She located her purse, managed to find her compact mirror and took a quick look.

Grotesque, malformed, distorted was all she saw staring back at her. There was no triumph here, she thought.  Only the grotesque face of a woman alone, sick and defeated.

“We are all grotesque”, she found her mind remembering a quote of an author she loved reading but was too drunk to remember.

The man had made his way to her. She still hadn’t the strength to stand, so she sat, waiting for the final embarrassment and humiliation of it all.

“Helene,” he said softly, extending his hand, “time to come home. I’ve…I’ve been out of my mind from worry…you didn’t come home when you normally do after the symphony. I rushed down….I rushed…no worry, time to come home”.

And as she took her husband’s hand, struggling to rise, she thought again of how grotesque we all can be but how the mystery of grace to overcome our own hideousness is always afforded us, in small ways our minds cast off as insignificant and are mostly ignored.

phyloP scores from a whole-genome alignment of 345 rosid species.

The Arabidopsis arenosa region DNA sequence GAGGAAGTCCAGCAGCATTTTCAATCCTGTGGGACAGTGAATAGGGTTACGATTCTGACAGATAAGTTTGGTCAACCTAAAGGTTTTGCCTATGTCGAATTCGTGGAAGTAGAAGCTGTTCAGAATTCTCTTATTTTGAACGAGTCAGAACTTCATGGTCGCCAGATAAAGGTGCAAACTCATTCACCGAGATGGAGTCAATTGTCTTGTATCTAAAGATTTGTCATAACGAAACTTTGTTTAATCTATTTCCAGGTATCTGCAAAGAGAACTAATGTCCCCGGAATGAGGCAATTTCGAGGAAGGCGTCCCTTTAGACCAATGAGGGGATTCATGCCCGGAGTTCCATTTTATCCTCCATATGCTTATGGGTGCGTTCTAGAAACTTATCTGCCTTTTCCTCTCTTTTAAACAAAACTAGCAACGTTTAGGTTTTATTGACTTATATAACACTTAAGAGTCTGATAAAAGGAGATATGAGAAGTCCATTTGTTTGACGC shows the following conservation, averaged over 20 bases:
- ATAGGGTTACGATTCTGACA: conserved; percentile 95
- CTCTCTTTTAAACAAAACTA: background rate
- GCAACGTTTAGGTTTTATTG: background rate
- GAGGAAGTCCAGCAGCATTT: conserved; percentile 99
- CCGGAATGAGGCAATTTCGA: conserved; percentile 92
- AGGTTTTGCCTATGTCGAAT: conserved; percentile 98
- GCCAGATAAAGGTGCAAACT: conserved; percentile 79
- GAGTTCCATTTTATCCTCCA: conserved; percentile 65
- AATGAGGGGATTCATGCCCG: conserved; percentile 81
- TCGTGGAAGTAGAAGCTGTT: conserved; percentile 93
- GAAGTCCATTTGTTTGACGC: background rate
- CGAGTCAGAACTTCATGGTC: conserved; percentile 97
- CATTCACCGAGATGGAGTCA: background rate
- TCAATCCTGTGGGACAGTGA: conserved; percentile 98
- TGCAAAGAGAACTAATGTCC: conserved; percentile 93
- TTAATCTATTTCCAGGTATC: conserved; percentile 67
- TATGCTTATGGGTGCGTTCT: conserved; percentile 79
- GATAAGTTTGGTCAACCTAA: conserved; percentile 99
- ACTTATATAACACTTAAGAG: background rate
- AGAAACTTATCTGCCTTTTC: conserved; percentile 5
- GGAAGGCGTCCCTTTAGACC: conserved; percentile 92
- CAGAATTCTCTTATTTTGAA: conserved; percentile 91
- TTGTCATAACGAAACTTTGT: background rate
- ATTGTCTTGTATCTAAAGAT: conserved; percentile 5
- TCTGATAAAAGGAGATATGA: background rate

Tonight’s musical offering:

Respighi: Pines of Rome (finale – Appian Way) – Slobodeniouk – Sinfónica de Galicia – OJSG

(for a powerful sensory experience, headphones on, with volume cranked from the very beginning, and stay with it through the wonderfully slow crescendo to a nearly over-powering, triumphant ending.)

Photo by James Forbes on Unsplash